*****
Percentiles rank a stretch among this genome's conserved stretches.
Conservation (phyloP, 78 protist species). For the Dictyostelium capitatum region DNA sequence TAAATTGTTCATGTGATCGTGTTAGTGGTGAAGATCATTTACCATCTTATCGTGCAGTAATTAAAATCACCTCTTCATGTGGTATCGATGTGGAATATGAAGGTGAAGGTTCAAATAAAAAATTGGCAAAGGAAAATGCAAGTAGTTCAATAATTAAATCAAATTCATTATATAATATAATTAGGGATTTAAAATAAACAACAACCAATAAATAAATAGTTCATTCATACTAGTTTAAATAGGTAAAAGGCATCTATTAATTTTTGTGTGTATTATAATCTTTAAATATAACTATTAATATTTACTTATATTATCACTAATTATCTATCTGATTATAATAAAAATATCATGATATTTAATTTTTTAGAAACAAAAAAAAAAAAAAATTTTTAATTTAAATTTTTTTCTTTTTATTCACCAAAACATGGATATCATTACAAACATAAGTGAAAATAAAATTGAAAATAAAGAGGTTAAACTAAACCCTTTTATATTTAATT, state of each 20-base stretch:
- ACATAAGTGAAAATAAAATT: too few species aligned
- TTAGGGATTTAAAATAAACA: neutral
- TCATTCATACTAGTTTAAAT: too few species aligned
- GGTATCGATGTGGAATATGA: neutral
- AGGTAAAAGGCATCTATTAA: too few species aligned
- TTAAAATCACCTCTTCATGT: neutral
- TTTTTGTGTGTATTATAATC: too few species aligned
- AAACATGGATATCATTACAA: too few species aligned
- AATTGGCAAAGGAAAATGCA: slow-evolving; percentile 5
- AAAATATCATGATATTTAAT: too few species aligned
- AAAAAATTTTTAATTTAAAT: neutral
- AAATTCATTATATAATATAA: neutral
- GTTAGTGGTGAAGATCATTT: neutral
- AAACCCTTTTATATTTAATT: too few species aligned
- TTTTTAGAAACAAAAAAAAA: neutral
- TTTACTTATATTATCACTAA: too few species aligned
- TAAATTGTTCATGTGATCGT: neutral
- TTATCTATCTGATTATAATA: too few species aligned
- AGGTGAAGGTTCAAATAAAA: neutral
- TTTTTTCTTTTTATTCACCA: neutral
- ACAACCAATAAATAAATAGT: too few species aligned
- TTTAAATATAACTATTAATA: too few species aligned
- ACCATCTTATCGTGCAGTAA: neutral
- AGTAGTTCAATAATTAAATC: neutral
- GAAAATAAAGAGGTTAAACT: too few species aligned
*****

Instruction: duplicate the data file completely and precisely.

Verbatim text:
Percentiles rank a stretch among this genome's conserved stretches.
Conservation (phyloP, 78 protist species). For the Dictyostelium capitatum region DNA sequence TAAATTGTTCATGTGATCGTGTTAGTGGTGAAGATCATTTACCATCTTATCGTGCAGTAATTAAAATCACCTCTTCATGTGGTATCGATGTGGAATATGAAGGTGAAGGTTCAAATAAAAAATTGGCAAAGGAAAATGCAAGTAGTTCAATAATTAAATCAAATTCATTATATAATATAATTAGGGATTTAAAATAAACAACAACCAATAAATAAATAGTTCATTCATACTAGTTTAAATAGGTAAAAGGCATCTATTAATTTTTGTGTGTATTATAATCTTTAAATATAACTATTAATATTTACTTATATTATCACTAATTATCTATCTGATTATAATAAAAATATCATGATATTTAATTTTTTAGAAACAAAAAAAAAAAAAAATTTTTAATTTAAATTTTTTTCTTTTTATTCACCAAAACATGGATATCATTACAAACATAAGTGAAAATAAAATTGAAAATAAAGAGGTTAAACTAAACCCTTTTATATTTAATT, state of each 20-base stretch:
- ACATAAGTGAAAATAAAATT: too few species aligned
- TTAGGGATTTAAAATAAACA: neutral
- TCATTCATACTAGTTTAAAT: too few species aligned
- GGTATCGATGTGGAATATGA: neutral
- AGGTAAAAGGCATCTATTAA: too few species aligned
- TTAAAATCACCTCTTCATGT: neutral
- TTTTTGTGTGTATTATAATC: too few species aligned
- AAACATGGATATCATTACAA: too few species aligned
- AATTGGCAAAGGAAAATGCA: slow-evolving; percentile 5
- AAAATATCATGATATTTAAT: too few species aligned
- AAAAAATTTTTAATTTAAAT: neutral
- AAATTCATTATATAATATAA: neutral
- GTTAGTGGTGAAGATCATTT: neutral
- AAACCCTTTTATATTTAATT: too few species aligned
- TTTTTAGAAACAAAAAAAAA: neutral
- TTTACTTATATTATCACTAA: too few species aligned
- TAAATTGTTCATGTGATCGT: neutral
- TTATCTATCTGATTATAATA: too few species aligned
- AGGTGAAGGTTCAAATAAAA: neutral
- TTTTTTCTTTTTATTCACCA: neutral
- ACAACCAATAAATAAATAGT: too few species aligned
- TTTAAATATAACTATTAATA: too few species aligned
- ACCATCTTATCGTGCAGTAA: neutral
- AGTAGTTCAATAATTAAATC: neutral
- GAAAATAAAGAGGTTAAACT: too few species aligned